Education news. In context.
Diversity & Equity
Politics & Policy
Teaching & Classroom
Student & School Performance
Leadership & Management
Charters & Choice
Find a Job
How to be a Chalkbeat source
Republish Our Stories
Code of Ethics
Our News Partners
Work with Us
Updated November 13, 2015
Under de Blasio, no measures of success or failure for schools serving the neediest kids
Together, the schools enroll as many students as the city of Buffalo. Yet they have not received public report cards in two years.
November 10, 2014
City touts slight uptick in college readiness as new school reports go online
Slightly more students left high school last year ready for college or jobs, though fewer than one-third of graduates met the academic skill requirements of the city’s public university system, according to city data released Monday.
October 1, 2014
Under gentler rating system, schools will no longer be ranked or graded
The city has revamped the way it rates schools, schools Chancellor Carmen Fariña announced Wednesday, transforming school report cards into something more like online reviews.
c is for changes
June 30, 2014
Latest high school directory drops letter grades, signaling changes to come
As parents peruse the latest official listing of the city’s high schools, they will find new statistics about the share of students at each school who feel satisfied or who are on track to graduate. But unlike past years, they won’t find one much-debated metric: a school’s A-to-F letter grade.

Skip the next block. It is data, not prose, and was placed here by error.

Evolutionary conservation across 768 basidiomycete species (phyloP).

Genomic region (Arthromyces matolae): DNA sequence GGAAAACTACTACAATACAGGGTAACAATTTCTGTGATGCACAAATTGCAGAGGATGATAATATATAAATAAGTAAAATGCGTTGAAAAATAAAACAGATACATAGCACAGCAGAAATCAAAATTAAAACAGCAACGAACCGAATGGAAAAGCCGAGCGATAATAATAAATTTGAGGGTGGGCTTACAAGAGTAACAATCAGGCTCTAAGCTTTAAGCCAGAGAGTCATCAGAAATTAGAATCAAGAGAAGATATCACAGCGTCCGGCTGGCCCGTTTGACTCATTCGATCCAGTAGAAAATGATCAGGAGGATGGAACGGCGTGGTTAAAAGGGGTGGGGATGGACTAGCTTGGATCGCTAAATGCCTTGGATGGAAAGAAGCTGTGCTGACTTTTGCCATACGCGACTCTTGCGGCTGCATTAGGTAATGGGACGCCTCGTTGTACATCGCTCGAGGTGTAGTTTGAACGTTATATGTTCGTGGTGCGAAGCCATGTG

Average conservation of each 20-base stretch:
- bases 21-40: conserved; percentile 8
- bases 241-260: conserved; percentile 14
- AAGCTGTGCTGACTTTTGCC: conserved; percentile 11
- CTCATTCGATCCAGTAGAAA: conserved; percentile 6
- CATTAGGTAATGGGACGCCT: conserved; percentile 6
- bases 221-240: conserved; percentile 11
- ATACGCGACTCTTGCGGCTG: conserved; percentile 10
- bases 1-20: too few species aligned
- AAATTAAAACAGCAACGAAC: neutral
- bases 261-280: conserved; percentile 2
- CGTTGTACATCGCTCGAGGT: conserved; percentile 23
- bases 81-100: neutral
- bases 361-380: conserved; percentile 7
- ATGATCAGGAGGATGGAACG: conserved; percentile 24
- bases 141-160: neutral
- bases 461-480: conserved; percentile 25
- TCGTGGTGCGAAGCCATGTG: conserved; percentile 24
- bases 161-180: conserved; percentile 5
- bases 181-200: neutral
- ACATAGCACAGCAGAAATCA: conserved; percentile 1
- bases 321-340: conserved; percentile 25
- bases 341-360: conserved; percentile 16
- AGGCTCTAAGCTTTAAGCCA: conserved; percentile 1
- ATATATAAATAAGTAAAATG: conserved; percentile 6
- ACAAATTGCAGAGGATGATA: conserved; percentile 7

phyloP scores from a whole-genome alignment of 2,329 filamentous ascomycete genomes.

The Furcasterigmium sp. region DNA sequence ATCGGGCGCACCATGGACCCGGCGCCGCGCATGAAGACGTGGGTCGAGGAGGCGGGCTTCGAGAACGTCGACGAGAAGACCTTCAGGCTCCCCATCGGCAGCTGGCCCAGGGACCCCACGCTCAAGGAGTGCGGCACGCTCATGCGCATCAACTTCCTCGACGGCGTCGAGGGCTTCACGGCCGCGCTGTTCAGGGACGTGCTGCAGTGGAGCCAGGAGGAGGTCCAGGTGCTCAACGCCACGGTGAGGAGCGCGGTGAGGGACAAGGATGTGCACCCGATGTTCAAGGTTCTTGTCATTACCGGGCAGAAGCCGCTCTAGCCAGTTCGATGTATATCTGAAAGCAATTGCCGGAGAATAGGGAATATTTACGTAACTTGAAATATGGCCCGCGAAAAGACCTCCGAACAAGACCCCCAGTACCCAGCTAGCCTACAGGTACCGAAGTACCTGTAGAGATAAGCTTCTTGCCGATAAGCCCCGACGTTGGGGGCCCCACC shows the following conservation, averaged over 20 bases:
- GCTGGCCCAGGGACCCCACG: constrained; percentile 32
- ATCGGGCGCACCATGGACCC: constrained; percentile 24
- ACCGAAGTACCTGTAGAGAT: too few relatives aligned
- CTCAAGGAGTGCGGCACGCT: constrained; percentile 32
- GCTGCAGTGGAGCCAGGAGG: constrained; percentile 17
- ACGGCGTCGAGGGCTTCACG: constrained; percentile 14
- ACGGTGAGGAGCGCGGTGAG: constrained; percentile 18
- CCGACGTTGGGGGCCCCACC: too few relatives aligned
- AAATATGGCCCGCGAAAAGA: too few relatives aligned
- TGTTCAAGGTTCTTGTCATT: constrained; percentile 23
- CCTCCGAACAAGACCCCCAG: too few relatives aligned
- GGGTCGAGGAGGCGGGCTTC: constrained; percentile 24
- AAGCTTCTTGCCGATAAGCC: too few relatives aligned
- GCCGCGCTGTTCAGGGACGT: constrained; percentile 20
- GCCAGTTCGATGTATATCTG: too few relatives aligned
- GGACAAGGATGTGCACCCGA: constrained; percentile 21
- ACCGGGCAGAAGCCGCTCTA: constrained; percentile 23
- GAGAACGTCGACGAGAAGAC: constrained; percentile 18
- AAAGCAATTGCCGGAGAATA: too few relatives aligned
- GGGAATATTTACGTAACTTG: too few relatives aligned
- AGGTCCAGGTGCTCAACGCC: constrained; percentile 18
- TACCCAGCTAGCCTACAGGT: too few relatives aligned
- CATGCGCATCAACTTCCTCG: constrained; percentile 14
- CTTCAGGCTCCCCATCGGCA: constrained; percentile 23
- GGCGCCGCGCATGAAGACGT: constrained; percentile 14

April 12, 2014
100 days in, Fariña offers her vision for school accountability
After 100 days of running the city school system, Carmen Fariña took stock on Saturday, repeating her commitment to making teachers and principals feel respected and previewing changes to the Bloomberg-era system of school accountability.
November 20, 2013
Architects of school grades concede errors as overhaul looms
Warren Simmons, of the Annenberg Institute for School Reform, speaks during a panel discussion about New York City's accountability system. Two architects of New York City's controversial school progress reports acknowledged on Tuesday that the accountability system they developed needs to change. Law school professor James Liebman, who devised the A-F grading system "from scratch" in 2007, said the school grades were initially useful as a "powerful motivator of educators to take responsibility" for student learning in their schools. But after six years of relying on a narrow set of data — primarily state test scores and graduation rates — to hold schools accountable, Liebman said now is a good moment for "toning down on performance management." Liebman's suggestions, which hewed closely to recommendations offered Tuesday by the Department of Education's chief academic officer Shael Polakow-Suransky, come as an overhaul looms for the controversial grading system. Mayor-elect Bill de Blasio has said he would do away with the school grades, although he hasn't yet said whether he would maintain the underlying data that contributes to them. Liebman and Polakow-Suransky appeared on a panel discussion hosted by the CUNY Institute for Education Policy, a think tank run by former state education chief David Steiner, at which Polakow-Suransky released a report called "What's Next for School Accountability in New York City?" The report outlined six areas for de Blasio to consider when he takes over in January.